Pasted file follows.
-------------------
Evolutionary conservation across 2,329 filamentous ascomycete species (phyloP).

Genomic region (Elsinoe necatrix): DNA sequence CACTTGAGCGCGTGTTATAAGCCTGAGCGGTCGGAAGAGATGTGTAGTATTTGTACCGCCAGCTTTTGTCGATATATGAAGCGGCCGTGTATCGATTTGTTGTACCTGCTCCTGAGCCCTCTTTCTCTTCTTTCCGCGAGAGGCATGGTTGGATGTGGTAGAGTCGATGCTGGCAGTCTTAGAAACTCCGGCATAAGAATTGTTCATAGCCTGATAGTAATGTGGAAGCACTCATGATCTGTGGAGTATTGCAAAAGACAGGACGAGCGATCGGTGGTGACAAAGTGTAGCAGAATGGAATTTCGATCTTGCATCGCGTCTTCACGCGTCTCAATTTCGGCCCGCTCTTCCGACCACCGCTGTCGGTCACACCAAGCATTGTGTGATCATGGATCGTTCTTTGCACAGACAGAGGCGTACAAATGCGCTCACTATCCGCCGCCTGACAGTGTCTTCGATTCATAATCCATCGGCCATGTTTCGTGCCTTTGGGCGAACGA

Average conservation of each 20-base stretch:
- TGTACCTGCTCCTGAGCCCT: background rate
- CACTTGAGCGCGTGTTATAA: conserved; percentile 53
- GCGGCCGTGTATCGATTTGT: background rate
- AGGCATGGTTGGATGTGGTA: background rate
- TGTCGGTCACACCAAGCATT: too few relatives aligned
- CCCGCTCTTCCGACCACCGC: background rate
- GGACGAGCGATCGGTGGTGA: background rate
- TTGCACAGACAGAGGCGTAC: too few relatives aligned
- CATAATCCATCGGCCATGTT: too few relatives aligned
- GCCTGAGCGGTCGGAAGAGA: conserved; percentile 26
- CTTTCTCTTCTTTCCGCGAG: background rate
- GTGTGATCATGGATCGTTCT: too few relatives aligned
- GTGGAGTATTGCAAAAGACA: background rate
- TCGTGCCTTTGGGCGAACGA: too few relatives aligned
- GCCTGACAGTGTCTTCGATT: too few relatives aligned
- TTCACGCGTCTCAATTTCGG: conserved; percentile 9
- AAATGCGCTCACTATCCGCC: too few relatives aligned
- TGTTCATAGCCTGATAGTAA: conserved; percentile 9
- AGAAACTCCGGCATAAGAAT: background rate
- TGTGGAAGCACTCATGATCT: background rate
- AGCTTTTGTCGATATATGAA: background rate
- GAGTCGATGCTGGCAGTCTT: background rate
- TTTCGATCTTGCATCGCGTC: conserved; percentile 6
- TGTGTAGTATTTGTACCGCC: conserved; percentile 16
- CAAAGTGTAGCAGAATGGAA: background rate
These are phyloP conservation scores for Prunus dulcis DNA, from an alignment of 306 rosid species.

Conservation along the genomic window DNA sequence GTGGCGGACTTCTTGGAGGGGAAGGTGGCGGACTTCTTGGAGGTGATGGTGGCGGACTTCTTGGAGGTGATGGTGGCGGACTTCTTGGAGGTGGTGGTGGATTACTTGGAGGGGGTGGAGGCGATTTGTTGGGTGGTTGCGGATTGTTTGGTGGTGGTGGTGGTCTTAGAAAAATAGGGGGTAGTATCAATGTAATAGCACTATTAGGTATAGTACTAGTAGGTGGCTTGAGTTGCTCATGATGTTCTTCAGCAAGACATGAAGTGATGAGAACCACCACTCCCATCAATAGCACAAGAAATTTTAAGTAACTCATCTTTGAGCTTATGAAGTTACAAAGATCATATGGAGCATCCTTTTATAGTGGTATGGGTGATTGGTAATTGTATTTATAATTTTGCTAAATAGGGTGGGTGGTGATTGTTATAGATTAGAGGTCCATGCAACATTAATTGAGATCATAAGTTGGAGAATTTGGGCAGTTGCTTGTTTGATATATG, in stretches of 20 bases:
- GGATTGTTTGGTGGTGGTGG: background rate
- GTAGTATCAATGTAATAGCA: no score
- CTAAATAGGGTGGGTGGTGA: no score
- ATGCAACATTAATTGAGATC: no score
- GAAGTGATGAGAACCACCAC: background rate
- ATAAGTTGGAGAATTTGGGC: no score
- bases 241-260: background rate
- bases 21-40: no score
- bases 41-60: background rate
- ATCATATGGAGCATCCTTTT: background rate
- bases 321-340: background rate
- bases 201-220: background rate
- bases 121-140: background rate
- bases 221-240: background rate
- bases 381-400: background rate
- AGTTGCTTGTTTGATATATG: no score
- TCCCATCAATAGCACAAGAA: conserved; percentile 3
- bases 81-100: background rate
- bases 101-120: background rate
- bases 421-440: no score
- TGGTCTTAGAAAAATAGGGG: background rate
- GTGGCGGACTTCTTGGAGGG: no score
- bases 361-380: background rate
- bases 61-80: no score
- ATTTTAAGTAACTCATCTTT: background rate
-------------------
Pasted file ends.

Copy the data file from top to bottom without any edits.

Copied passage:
Evolutionary conservation across 2,329 filamentous ascomycete species (phyloP).

Genomic region (Elsinoe necatrix): DNA sequence CACTTGAGCGCGTGTTATAAGCCTGAGCGGTCGGAAGAGATGTGTAGTATTTGTACCGCCAGCTTTTGTCGATATATGAAGCGGCCGTGTATCGATTTGTTGTACCTGCTCCTGAGCCCTCTTTCTCTTCTTTCCGCGAGAGGCATGGTTGGATGTGGTAGAGTCGATGCTGGCAGTCTTAGAAACTCCGGCATAAGAATTGTTCATAGCCTGATAGTAATGTGGAAGCACTCATGATCTGTGGAGTATTGCAAAAGACAGGACGAGCGATCGGTGGTGACAAAGTGTAGCAGAATGGAATTTCGATCTTGCATCGCGTCTTCACGCGTCTCAATTTCGGCCCGCTCTTCCGACCACCGCTGTCGGTCACACCAAGCATTGTGTGATCATGGATCGTTCTTTGCACAGACAGAGGCGTACAAATGCGCTCACTATCCGCCGCCTGACAGTGTCTTCGATTCATAATCCATCGGCCATGTTTCGTGCCTTTGGGCGAACGA

Average conservation of each 20-base stretch:
- TGTACCTGCTCCTGAGCCCT: background rate
- CACTTGAGCGCGTGTTATAA: conserved; percentile 53
- GCGGCCGTGTATCGATTTGT: background rate
- AGGCATGGTTGGATGTGGTA: background rate
- TGTCGGTCACACCAAGCATT: too few relatives aligned
- CCCGCTCTTCCGACCACCGC: background rate
- GGACGAGCGATCGGTGGTGA: background rate
- TTGCACAGACAGAGGCGTAC: too few relatives aligned
- CATAATCCATCGGCCATGTT: too few relatives aligned
- GCCTGAGCGGTCGGAAGAGA: conserved; percentile 26
- CTTTCTCTTCTTTCCGCGAG: background rate
- GTGTGATCATGGATCGTTCT: too few relatives aligned
- GTGGAGTATTGCAAAAGACA: background rate
- TCGTGCCTTTGGGCGAACGA: too few relatives aligned
- GCCTGACAGTGTCTTCGATT: too few relatives aligned
- TTCACGCGTCTCAATTTCGG: conserved; percentile 9
- AAATGCGCTCACTATCCGCC: too few relatives aligned
- TGTTCATAGCCTGATAGTAA: conserved; percentile 9
- AGAAACTCCGGCATAAGAAT: background rate
- TGTGGAAGCACTCATGATCT: background rate
- AGCTTTTGTCGATATATGAA: background rate
- GAGTCGATGCTGGCAGTCTT: background rate
- TTTCGATCTTGCATCGCGTC: conserved; percentile 6
- TGTGTAGTATTTGTACCGCC: conserved; percentile 16
- CAAAGTGTAGCAGAATGGAA: background rate
These are phyloP conservation scores for Prunus dulcis DNA, from an alignment of 306 rosid species.

Conservation along the genomic window DNA sequence GTGGCGGACTTCTTGGAGGGGAAGGTGGCGGACTTCTTGGAGGTGATGGTGGCGGACTTCTTGGAGGTGATGGTGGCGGACTTCTTGGAGGTGGTGGTGGATTACTTGGAGGGGGTGGAGGCGATTTGTTGGGTGGTTGCGGATTGTTTGGTGGTGGTGGTGGTCTTAGAAAAATAGGGGGTAGTATCAATGTAATAGCACTATTAGGTATAGTACTAGTAGGTGGCTTGAGTTGCTCATGATGTTCTTCAGCAAGACATGAAGTGATGAGAACCACCACTCCCATCAATAGCACAAGAAATTTTAAGTAACTCATCTTTGAGCTTATGAAGTTACAAAGATCATATGGAGCATCCTTTTATAGTGGTATGGGTGATTGGTAATTGTATTTATAATTTTGCTAAATAGGGTGGGTGGTGATTGTTATAGATTAGAGGTCCATGCAACATTAATTGAGATCATAAGTTGGAGAATTTGGGCAGTTGCTTGTTTGATATATG, in stretches of 20 bases:
- GGATTGTTTGGTGGTGGTGG: background rate
- GTAGTATCAATGTAATAGCA: no score
- CTAAATAGGGTGGGTGGTGA: no score
- ATGCAACATTAATTGAGATC: no score
- GAAGTGATGAGAACCACCAC: background rate
- ATAAGTTGGAGAATTTGGGC: no score
- bases 241-260: background rate
- bases 21-40: no score
- bases 41-60: background rate
- ATCATATGGAGCATCCTTTT: background rate
- bases 321-340: background rate
- bases 201-220: background rate
- bases 121-140: background rate
- bases 221-240: background rate
- bases 381-400: background rate
- AGTTGCTTGTTTGATATATG: no score
- TCCCATCAATAGCACAAGAA: conserved; percentile 3
- bases 81-100: background rate
- bases 101-120: background rate
- bases 421-440: no score
- TGGTCTTAGAAAAATAGGGG: background rate
- GTGGCGGACTTCTTGGAGGG: no score
- bases 361-380: background rate
- bases 61-80: no score
- ATTTTAAGTAACTCATCTTT: background rate